In recent years the Eastern Mediterranean has been a hot topic in international gas markets. Interest in the area peaked when three large fields were discovered between 2009 and 2011: the Tamar and Leviathan fields off the shore of Israel and the Aphrodite field off the shore of Cyprus. The resources of these three fields are currently estimated at about 1000 billion cubic metres (bcm), compared to about 2800 bcm of gas resources in the EU's largest gas field.
To exploit this potential, a number of export options where progressively discussed, from pipelines (to Turkey or Greece) to liquefied natural gas (LNG) plants (in Cyprus, Israel and Egypt).
Analysts have expressed hopes that the new gas discoveries might not only strengthen the energy cooperation in the area but also pave the way for a new era of economic and political stability in the region.
However, the high initial expectations were largely muted over time. In Israel a long-lasting internal political debate on the management of the gas resources created a climate of uncertainty that contributed to the delay of key investment decisions. In Cyprus -where the gas discovery was welcomed as a godsend gift to relief the country from its financial troubles- the initial enthusiasm was cooled-down by successive downward revisions of the expected resources. These developments raised skepticism on the general idea that the Eastern Mediterranean might become a gas-exporting region.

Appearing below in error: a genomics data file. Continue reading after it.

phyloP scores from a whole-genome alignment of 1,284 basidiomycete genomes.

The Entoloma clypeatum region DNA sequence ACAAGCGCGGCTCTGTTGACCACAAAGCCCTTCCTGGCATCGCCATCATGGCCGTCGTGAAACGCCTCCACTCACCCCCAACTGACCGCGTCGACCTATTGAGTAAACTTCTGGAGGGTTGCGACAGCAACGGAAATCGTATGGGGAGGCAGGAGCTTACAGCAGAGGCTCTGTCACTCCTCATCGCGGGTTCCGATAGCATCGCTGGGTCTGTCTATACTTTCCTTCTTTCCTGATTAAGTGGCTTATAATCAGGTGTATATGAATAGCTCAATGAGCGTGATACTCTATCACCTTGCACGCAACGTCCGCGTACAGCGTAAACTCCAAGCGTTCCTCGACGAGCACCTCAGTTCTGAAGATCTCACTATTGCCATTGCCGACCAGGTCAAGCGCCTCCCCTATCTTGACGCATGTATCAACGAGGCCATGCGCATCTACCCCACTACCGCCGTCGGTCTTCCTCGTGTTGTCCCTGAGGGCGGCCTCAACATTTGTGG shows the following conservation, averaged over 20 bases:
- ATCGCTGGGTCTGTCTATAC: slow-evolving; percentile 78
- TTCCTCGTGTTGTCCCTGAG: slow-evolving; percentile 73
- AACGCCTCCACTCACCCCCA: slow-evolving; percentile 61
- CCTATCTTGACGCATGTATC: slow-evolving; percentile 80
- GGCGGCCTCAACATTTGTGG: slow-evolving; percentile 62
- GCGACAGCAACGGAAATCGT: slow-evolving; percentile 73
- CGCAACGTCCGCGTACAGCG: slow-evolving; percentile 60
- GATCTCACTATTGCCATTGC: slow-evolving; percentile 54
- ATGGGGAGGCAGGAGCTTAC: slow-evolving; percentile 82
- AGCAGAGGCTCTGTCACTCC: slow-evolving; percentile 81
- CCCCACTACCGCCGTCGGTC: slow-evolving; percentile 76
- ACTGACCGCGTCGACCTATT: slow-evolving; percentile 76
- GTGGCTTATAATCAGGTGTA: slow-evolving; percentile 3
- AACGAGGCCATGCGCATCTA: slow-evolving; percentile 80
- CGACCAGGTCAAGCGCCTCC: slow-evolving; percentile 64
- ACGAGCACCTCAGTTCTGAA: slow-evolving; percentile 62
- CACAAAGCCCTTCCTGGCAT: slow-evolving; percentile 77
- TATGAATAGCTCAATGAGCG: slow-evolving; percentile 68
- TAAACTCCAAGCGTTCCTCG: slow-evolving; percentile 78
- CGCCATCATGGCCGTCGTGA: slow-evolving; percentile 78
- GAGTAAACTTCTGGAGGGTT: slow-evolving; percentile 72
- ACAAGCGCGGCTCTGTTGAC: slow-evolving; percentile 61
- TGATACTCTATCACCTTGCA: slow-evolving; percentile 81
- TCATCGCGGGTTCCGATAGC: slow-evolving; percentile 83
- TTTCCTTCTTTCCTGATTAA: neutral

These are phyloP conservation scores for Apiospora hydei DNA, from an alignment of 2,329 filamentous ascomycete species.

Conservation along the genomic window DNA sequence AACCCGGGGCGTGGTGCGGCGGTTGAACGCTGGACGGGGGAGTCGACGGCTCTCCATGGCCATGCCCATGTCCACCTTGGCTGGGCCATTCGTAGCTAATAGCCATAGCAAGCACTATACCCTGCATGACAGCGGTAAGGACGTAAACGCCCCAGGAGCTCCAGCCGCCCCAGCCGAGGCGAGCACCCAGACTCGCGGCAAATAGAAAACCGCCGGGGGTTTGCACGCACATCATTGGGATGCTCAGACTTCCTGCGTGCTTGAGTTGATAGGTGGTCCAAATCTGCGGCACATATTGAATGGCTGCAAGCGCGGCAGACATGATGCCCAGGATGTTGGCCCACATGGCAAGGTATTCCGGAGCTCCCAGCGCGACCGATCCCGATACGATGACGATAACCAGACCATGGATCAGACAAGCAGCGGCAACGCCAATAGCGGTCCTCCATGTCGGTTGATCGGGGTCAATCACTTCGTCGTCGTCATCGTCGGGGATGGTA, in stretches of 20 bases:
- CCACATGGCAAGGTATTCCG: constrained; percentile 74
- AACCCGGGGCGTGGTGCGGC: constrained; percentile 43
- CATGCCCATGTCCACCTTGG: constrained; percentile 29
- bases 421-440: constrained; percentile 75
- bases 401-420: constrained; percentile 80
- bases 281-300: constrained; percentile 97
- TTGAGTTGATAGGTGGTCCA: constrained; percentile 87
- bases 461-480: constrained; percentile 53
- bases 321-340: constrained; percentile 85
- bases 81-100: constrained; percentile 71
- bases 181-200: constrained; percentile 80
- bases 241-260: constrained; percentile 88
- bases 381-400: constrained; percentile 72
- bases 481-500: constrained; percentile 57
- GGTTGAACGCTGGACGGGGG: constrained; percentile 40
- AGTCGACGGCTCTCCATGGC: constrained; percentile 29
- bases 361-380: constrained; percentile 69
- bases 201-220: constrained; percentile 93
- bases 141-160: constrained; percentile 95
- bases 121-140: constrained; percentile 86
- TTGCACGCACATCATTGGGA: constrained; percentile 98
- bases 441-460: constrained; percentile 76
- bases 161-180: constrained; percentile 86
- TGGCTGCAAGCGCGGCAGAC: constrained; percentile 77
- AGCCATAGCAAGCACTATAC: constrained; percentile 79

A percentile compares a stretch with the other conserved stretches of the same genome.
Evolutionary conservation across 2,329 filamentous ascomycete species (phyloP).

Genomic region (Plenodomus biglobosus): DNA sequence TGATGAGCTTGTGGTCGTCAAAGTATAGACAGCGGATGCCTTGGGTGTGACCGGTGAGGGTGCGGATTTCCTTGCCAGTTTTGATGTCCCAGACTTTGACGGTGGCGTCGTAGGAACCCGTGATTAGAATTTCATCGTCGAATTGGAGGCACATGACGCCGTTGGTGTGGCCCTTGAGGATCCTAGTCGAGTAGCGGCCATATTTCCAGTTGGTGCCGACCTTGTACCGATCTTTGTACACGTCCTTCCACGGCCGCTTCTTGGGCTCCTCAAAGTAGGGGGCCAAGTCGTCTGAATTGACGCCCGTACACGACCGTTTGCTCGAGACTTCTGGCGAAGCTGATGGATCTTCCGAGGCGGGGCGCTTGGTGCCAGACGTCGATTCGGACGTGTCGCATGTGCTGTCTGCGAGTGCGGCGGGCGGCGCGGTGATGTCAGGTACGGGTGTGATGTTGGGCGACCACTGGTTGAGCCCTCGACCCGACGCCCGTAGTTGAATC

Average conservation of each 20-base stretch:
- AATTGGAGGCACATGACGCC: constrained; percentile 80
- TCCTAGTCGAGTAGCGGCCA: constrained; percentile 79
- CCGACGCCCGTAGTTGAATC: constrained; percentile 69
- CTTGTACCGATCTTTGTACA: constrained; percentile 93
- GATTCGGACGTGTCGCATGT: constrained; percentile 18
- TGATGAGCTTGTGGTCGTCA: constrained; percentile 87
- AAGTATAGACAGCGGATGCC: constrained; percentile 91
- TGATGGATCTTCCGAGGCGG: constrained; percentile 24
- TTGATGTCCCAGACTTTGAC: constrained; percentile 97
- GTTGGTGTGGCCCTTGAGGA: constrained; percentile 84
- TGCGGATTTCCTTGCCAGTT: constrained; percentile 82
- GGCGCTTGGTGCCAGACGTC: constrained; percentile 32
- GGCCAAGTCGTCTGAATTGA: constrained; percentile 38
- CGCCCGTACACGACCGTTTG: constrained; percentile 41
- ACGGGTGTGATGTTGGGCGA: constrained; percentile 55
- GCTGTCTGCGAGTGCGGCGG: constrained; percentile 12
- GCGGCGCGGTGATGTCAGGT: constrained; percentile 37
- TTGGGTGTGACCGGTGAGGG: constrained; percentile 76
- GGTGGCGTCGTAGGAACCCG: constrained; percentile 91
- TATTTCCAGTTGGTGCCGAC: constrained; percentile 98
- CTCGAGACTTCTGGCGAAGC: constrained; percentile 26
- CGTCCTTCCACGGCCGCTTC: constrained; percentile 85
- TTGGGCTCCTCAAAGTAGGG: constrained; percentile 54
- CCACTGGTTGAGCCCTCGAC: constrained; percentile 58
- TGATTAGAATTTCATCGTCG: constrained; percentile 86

All of a sudden, the initial expectations have been revived by the recent discovery of the large Zohr gas field in offshore Egypt. Considering its size, this discovery -the largest ever made in the Mediterranean Sea- might indeed completely change the regional gas outlook.
In this article we argue that regional geopolitics is the factor that will ultimately define whether this new development would remain confined to Egypt or would systemically impact the overall Eastern Mediterranean region.
If there is a certainty about Zohr, it is that its development will primarily serve the Egyptian domestic market. Due to a rapid decline in production the country has increasingly struggled to meet its domestic demand. As a result Egypt even started to import LNG in 2015 through two floating storage and regasification units (FSRU) leased for five years. Accordingly, Egypt's LNG exports dropped from a starting level of about 15 bcm/year in 2005 to almost zero in 2014, leaving the country's two LNG plants completely idle. With a potential 20 year-plateau production level of 20-30 bcm/year Zohr would thus be a major relief for Egypt's constrained gas market.
Zohr could be the first of a new string of gas discoveries offshore Egypt. International oil and gas companies have already started to increase operations in the area, and if Zohr and other offshore fields reach their full potential in the 2020s, Egypt might by that time again become an LNG exporter.
However, the impact of Zohr could well go beyond Egypt's boundaries, due to its geographic location and infrastructure.